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Lee Hadwin has been scribbling in his sleep since early childhood. By the time he was a teen, he was creating elaborate, accomplished drawings and paintings that he had no memory of making – a process that continues today. Even stranger perhaps is that, when he is awake, he has very little interest in or skill for art. Penny Lewis, professor of psychology at Cardiff University in Wales, researches differences between waking and sleeping brains and says that, while Hadwin’s particular nocturnal proclivities are quite unique, sleep for humans is hardly a passive activity. Among those with somnambulism – also known as sleepwalking disorder – sleep-eating is common, and even sleep-murder has been documented. In this short film from BBC Reel, Lewis looks to brain-scan research and our evolutionary history for clues to explain Hadwin’s unusually active slumbers.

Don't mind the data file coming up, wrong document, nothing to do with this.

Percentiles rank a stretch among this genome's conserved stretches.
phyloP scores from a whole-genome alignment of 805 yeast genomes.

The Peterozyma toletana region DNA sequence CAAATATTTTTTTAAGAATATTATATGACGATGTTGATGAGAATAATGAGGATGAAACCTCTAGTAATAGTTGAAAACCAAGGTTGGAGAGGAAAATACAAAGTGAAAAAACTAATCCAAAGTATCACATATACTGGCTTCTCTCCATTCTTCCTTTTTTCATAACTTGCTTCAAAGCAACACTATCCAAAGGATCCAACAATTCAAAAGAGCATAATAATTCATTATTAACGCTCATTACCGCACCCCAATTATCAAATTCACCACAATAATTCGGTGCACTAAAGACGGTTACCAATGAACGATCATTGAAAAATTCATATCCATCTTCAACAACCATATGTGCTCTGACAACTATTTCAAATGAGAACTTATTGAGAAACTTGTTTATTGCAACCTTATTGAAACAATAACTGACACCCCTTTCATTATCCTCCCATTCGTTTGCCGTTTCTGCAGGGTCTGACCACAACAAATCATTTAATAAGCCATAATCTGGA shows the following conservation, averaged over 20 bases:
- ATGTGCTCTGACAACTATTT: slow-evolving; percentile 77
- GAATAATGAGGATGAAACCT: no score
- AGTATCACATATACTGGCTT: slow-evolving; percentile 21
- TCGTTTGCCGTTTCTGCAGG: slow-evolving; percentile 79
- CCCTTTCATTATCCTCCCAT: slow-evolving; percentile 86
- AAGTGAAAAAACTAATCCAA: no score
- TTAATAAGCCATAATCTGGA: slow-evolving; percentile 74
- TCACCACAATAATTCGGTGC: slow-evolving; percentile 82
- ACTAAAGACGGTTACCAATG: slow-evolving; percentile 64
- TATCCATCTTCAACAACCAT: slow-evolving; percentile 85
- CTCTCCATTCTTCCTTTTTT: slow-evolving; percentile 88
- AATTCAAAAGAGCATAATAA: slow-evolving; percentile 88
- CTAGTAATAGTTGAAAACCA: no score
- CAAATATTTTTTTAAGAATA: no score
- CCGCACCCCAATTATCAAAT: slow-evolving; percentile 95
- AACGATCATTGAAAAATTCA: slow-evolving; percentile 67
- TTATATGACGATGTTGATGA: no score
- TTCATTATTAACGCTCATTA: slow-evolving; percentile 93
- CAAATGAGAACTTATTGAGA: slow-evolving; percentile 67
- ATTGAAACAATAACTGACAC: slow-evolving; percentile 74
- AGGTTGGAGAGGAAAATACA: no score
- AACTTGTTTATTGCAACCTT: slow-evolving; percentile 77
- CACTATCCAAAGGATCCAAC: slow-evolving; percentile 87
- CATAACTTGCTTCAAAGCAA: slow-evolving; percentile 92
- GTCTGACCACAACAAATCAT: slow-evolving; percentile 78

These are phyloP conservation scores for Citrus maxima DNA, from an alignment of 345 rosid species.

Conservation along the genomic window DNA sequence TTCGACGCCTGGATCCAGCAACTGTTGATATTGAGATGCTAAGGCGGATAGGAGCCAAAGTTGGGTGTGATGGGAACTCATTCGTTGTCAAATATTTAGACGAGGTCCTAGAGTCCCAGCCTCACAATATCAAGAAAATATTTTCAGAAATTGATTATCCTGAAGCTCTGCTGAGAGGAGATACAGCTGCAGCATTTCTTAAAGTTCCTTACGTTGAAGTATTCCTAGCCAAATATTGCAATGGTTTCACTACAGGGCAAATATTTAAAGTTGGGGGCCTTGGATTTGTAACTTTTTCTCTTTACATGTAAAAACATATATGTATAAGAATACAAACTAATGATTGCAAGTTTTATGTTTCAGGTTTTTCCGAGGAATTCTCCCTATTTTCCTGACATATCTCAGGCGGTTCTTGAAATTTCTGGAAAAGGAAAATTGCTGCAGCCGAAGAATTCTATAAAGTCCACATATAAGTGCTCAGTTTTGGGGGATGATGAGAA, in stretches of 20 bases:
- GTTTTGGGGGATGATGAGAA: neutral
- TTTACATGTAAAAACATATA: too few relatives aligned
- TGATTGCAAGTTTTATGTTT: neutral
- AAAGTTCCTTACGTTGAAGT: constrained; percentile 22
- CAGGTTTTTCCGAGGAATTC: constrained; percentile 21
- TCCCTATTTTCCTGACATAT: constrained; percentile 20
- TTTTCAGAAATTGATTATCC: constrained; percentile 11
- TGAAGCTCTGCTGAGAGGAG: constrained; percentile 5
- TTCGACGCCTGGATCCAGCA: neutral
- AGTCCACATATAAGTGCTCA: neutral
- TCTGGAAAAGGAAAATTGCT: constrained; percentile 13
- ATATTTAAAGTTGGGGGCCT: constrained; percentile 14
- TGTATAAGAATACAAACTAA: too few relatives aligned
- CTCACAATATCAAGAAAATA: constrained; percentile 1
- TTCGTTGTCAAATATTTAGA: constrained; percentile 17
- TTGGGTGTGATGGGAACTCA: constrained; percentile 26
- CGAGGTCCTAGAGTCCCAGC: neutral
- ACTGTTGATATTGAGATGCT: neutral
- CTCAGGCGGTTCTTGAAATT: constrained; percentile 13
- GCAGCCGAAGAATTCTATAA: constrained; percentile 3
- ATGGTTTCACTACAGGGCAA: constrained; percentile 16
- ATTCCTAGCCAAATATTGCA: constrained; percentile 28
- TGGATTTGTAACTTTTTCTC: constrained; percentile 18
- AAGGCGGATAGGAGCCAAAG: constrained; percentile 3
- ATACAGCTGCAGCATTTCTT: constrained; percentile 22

Video by BBC Reel
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